Best headphones: 10 top headphones for sound quality

The carbon fibre carry case supplied is too big for the cleverly folding cups of the 297g (10.5oz) R300, and adds a further 283g (10oz). Inside is a choice of woven audio 120cm (47.2-inch) cables with in-line control for Apple or Android/Blackberry/Windows devices, as well as a plain cable, a two-prong airline seat adaptor and a 6.35mm jack plug adaptor.

Bose QuietComfort 15 - £300/US$300/AU$400

Best headphones: 10 top headphones for sound quality

A brand beloved of business class delivers on its promise

Lightweight and partially foldable (they lay flat), these are an expensive option for travellers. Most likely to be seen at the front of the aircraft, the Bose QuietComfort 15s are very comfortable to wear, with reasonably small enclosing cups well padded. However, those cups are nicely angled and kept in place by a headband that sits a little further back than we're used to.

The QuietComfort 15s are all about top-quality noise cancelling; flick a switch beside the battery compartment on the right-hand side (it takes an AAA type) and surrounding sounds are dampened significantly, but there's no battery-free mode.

That's annoying, but what we did like was the in-line control option that pauses music and adjusts volume, though both are terminated in proprietary Bose connectors. And the 213g (7.5oz) carry case, which also houses a two-prong airline seat adaptor, is too big.

Noticeably lighter than the Ferrari R300 at 181g (6.4oz), the QuietComfort's sound isn't as powerful, yet it's pleasant enough. Vocals can sound a little thin and there's a definite slant towards the other end of the frequency range, but the rich bass leanings are enjoyable nonetheless, and there's plenty of detail around the edges. Noise cancelling is first class.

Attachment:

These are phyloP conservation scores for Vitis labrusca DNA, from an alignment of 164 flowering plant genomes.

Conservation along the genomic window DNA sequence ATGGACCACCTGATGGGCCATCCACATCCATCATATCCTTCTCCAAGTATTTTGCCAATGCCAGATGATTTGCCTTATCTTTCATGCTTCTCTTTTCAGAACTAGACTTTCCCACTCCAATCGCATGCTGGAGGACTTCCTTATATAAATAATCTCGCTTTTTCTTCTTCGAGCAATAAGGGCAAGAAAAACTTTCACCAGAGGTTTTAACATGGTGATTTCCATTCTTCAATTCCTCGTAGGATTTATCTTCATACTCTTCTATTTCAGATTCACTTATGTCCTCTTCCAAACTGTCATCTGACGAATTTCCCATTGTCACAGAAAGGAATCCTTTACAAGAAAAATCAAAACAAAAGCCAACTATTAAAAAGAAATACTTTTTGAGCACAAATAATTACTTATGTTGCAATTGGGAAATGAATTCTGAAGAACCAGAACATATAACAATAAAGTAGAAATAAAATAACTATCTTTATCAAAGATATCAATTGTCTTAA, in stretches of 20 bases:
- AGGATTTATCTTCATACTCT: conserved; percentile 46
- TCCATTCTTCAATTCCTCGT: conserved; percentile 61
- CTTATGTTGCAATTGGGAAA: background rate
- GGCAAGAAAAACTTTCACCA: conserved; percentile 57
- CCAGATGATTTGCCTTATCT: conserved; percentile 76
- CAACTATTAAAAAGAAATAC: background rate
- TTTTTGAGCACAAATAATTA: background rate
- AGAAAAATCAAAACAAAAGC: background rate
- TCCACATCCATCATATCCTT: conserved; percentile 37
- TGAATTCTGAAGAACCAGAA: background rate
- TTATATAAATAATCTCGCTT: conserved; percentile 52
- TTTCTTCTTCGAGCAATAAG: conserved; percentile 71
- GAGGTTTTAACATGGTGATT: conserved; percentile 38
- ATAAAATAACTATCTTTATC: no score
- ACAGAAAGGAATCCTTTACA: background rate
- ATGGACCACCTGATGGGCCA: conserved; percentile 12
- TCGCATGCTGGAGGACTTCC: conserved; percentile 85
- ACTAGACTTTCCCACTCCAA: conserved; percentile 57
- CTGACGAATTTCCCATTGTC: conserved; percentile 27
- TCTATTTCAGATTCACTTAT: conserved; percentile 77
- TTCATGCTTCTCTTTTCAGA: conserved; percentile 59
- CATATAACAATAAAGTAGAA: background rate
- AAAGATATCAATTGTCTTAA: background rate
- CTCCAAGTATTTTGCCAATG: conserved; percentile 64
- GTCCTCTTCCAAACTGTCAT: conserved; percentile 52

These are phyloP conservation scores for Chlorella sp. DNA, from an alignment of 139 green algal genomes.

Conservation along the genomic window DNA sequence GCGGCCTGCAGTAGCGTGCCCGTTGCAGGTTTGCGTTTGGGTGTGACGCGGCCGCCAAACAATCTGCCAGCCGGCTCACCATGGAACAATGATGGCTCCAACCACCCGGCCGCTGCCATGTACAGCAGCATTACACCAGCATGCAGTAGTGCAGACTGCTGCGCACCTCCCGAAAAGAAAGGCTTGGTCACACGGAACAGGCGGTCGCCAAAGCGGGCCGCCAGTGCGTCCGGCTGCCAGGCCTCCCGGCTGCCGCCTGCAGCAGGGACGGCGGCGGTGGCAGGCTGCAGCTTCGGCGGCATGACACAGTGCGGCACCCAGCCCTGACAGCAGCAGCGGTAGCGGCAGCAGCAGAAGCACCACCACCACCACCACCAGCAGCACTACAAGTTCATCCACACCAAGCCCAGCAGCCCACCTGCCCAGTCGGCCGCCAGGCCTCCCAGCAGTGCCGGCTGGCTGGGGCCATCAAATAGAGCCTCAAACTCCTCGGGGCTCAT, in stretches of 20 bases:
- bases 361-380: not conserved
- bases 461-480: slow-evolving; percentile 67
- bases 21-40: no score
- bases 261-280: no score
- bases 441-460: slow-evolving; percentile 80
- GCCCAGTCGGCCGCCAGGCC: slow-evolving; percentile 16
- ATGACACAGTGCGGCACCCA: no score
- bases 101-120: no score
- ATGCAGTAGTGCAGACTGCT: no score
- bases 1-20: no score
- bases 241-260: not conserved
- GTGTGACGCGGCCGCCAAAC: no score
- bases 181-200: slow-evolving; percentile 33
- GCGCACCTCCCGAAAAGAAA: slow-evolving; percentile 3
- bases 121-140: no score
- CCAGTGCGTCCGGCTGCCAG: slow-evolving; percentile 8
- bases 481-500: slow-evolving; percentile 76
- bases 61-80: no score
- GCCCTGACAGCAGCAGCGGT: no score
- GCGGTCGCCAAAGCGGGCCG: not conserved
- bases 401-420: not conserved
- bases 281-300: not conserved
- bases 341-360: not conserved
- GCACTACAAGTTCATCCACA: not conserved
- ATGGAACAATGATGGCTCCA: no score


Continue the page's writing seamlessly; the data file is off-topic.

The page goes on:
Shure SE535 - £400/US$480/AU$450

Best headphones: 10 top headphones for sound quality

Three drivers reside in these pricey but brilliant in-ears

Stylish and good-looking they are not, but the Shure SE535s do sound utterly fantastic.

The units themselves are fairly chunky. They need to be, since each one contains three separate drivers, with two woofers and a tweeter in each one. This makes music played through the SE535s shimmer with crystal clarity.

The highs are crisp and clean, the bass is deep and silky smooth, while the oft-forgotten mid-range is full-blooded, meaty and wholesome.

There are caveats; they're certainly not cheap, and if you're looking for some iPod replacement earphones these probably aren't for you. They're bulky and can be a tad fiddly to put in your ears.

However, it's only when you treat yourself to a pair of earphones like this that you realise how good music can sound. These earphones are brilliant, and if you can afford them they'll do your music justice in ways most earphones can only aspire to.

Read our Shure SE535 review

Jamie Carter

Jamie is a freelance tech, travel and space journalist based in the UK. He’s been writing regularly for Techradar since it was launched in 2008 and also writes regularly for Forbes, The Telegraph, the South China Morning Post, Sky & Telescope and the Sky At Night magazine as well as other Future titles T3, Digital Camera World, All About Space and He also edits two of his own websites, and that reflect his obsession with travel gear and solar eclipse travel. He is the author of A Stargazing Program For Beginners (Springer, 2015),